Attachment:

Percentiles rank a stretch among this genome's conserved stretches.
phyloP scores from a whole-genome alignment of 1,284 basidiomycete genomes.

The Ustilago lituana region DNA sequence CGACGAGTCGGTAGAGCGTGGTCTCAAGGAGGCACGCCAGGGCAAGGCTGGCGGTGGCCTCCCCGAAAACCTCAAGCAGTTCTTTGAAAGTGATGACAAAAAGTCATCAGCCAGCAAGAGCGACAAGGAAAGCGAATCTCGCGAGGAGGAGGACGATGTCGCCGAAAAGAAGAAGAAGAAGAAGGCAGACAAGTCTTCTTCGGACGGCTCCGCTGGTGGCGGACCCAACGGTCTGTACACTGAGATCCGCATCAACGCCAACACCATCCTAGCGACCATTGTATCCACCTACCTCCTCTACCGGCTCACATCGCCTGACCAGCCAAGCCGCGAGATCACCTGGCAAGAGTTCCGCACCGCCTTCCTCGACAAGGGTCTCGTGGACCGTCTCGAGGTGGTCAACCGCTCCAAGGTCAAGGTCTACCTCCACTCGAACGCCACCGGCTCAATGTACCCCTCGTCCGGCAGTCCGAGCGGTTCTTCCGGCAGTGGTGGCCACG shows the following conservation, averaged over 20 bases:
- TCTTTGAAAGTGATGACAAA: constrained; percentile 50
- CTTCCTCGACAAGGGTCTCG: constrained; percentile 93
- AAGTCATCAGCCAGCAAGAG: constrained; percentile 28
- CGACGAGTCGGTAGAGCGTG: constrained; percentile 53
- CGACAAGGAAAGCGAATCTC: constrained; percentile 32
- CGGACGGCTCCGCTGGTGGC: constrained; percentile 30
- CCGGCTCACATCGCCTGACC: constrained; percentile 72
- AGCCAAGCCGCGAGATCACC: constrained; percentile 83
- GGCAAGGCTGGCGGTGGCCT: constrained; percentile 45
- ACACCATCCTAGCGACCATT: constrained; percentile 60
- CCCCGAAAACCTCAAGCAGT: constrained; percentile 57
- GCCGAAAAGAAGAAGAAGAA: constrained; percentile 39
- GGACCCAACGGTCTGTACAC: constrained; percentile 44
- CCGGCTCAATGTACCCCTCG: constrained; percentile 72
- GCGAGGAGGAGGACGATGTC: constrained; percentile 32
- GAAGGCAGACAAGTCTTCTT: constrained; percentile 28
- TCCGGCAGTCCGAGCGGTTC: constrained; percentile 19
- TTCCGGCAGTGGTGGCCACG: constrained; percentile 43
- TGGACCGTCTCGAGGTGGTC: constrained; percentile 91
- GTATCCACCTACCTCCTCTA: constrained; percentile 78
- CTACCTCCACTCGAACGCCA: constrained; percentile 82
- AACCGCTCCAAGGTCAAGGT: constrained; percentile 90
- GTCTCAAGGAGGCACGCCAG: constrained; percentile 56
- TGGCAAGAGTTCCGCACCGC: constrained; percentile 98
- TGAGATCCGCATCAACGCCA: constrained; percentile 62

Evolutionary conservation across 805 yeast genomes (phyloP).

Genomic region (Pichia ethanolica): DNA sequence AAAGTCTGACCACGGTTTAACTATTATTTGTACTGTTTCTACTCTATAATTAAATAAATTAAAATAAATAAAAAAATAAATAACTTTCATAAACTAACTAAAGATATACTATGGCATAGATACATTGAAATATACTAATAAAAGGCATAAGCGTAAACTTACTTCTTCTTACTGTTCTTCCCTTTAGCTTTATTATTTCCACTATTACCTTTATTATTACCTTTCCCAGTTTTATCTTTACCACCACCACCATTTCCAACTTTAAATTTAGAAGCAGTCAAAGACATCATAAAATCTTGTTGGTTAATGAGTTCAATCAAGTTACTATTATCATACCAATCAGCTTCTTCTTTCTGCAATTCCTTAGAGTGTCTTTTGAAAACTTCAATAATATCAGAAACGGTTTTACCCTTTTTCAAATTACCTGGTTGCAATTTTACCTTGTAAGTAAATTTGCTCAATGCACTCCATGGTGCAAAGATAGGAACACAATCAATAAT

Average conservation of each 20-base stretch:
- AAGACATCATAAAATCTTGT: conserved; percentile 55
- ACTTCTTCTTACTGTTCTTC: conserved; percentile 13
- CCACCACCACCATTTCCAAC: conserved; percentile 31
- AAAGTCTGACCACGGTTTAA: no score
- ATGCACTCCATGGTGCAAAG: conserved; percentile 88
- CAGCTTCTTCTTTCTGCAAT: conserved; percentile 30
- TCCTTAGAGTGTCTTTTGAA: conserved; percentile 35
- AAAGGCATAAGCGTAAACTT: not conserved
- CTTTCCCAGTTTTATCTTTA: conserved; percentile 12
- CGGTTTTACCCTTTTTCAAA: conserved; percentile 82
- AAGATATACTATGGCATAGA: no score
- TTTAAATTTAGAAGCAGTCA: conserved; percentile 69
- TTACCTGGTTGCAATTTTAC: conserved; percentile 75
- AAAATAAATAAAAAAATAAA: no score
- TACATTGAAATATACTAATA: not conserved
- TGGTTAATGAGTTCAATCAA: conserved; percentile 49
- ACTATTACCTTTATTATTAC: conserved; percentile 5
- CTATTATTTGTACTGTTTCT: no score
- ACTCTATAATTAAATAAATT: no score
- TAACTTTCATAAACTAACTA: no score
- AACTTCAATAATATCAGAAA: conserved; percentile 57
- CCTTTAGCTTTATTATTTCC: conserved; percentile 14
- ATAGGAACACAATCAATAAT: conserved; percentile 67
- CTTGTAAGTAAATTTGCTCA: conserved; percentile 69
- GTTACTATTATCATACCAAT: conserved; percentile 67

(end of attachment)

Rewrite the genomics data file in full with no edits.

Percentiles rank a stretch among this genome's conserved stretches.
phyloP scores from a whole-genome alignment of 1,284 basidiomycete genomes.

The Ustilago lituana region DNA sequence CGACGAGTCGGTAGAGCGTGGTCTCAAGGAGGCACGCCAGGGCAAGGCTGGCGGTGGCCTCCCCGAAAACCTCAAGCAGTTCTTTGAAAGTGATGACAAAAAGTCATCAGCCAGCAAGAGCGACAAGGAAAGCGAATCTCGCGAGGAGGAGGACGATGTCGCCGAAAAGAAGAAGAAGAAGAAGGCAGACAAGTCTTCTTCGGACGGCTCCGCTGGTGGCGGACCCAACGGTCTGTACACTGAGATCCGCATCAACGCCAACACCATCCTAGCGACCATTGTATCCACCTACCTCCTCTACCGGCTCACATCGCCTGACCAGCCAAGCCGCGAGATCACCTGGCAAGAGTTCCGCACCGCCTTCCTCGACAAGGGTCTCGTGGACCGTCTCGAGGTGGTCAACCGCTCCAAGGTCAAGGTCTACCTCCACTCGAACGCCACCGGCTCAATGTACCCCTCGTCCGGCAGTCCGAGCGGTTCTTCCGGCAGTGGTGGCCACG shows the following conservation, averaged over 20 bases:
- TCTTTGAAAGTGATGACAAA: constrained; percentile 50
- CTTCCTCGACAAGGGTCTCG: constrained; percentile 93
- AAGTCATCAGCCAGCAAGAG: constrained; percentile 28
- CGACGAGTCGGTAGAGCGTG: constrained; percentile 53
- CGACAAGGAAAGCGAATCTC: constrained; percentile 32
- CGGACGGCTCCGCTGGTGGC: constrained; percentile 30
- CCGGCTCACATCGCCTGACC: constrained; percentile 72
- AGCCAAGCCGCGAGATCACC: constrained; percentile 83
- GGCAAGGCTGGCGGTGGCCT: constrained; percentile 45
- ACACCATCCTAGCGACCATT: constrained; percentile 60
- CCCCGAAAACCTCAAGCAGT: constrained; percentile 57
- GCCGAAAAGAAGAAGAAGAA: constrained; percentile 39
- GGACCCAACGGTCTGTACAC: constrained; percentile 44
- CCGGCTCAATGTACCCCTCG: constrained; percentile 72
- GCGAGGAGGAGGACGATGTC: constrained; percentile 32
- GAAGGCAGACAAGTCTTCTT: constrained; percentile 28
- TCCGGCAGTCCGAGCGGTTC: constrained; percentile 19
- TTCCGGCAGTGGTGGCCACG: constrained; percentile 43
- TGGACCGTCTCGAGGTGGTC: constrained; percentile 91
- GTATCCACCTACCTCCTCTA: constrained; percentile 78
- CTACCTCCACTCGAACGCCA: constrained; percentile 82
- AACCGCTCCAAGGTCAAGGT: constrained; percentile 90
- GTCTCAAGGAGGCACGCCAG: constrained; percentile 56
- TGGCAAGAGTTCCGCACCGC: constrained; percentile 98
- TGAGATCCGCATCAACGCCA: constrained; percentile 62

Evolutionary conservation across 805 yeast genomes (phyloP).

Genomic region (Pichia ethanolica): DNA sequence AAAGTCTGACCACGGTTTAACTATTATTTGTACTGTTTCTACTCTATAATTAAATAAATTAAAATAAATAAAAAAATAAATAACTTTCATAAACTAACTAAAGATATACTATGGCATAGATACATTGAAATATACTAATAAAAGGCATAAGCGTAAACTTACTTCTTCTTACTGTTCTTCCCTTTAGCTTTATTATTTCCACTATTACCTTTATTATTACCTTTCCCAGTTTTATCTTTACCACCACCACCATTTCCAACTTTAAATTTAGAAGCAGTCAAAGACATCATAAAATCTTGTTGGTTAATGAGTTCAATCAAGTTACTATTATCATACCAATCAGCTTCTTCTTTCTGCAATTCCTTAGAGTGTCTTTTGAAAACTTCAATAATATCAGAAACGGTTTTACCCTTTTTCAAATTACCTGGTTGCAATTTTACCTTGTAAGTAAATTTGCTCAATGCACTCCATGGTGCAAAGATAGGAACACAATCAATAAT

Average conservation of each 20-base stretch:
- AAGACATCATAAAATCTTGT: conserved; percentile 55
- ACTTCTTCTTACTGTTCTTC: conserved; percentile 13
- CCACCACCACCATTTCCAAC: conserved; percentile 31
- AAAGTCTGACCACGGTTTAA: no score
- ATGCACTCCATGGTGCAAAG: conserved; percentile 88
- CAGCTTCTTCTTTCTGCAAT: conserved; percentile 30
- TCCTTAGAGTGTCTTTTGAA: conserved; percentile 35
- AAAGGCATAAGCGTAAACTT: not conserved
- CTTTCCCAGTTTTATCTTTA: conserved; percentile 12
- CGGTTTTACCCTTTTTCAAA: conserved; percentile 82
- AAGATATACTATGGCATAGA: no score
- TTTAAATTTAGAAGCAGTCA: conserved; percentile 69
- TTACCTGGTTGCAATTTTAC: conserved; percentile 75
- AAAATAAATAAAAAAATAAA: no score
- TACATTGAAATATACTAATA: not conserved
- TGGTTAATGAGTTCAATCAA: conserved; percentile 49
- ACTATTACCTTTATTATTAC: conserved; percentile 5
- CTATTATTTGTACTGTTTCT: no score
- ACTCTATAATTAAATAAATT: no score
- TAACTTTCATAAACTAACTA: no score
- AACTTCAATAATATCAGAAA: conserved; percentile 57
- CCTTTAGCTTTATTATTTCC: conserved; percentile 14
- ATAGGAACACAATCAATAAT: conserved; percentile 67
- CTTGTAAGTAAATTTGCTCA: conserved; percentile 69
- GTTACTATTATCATACCAAT: conserved; percentile 67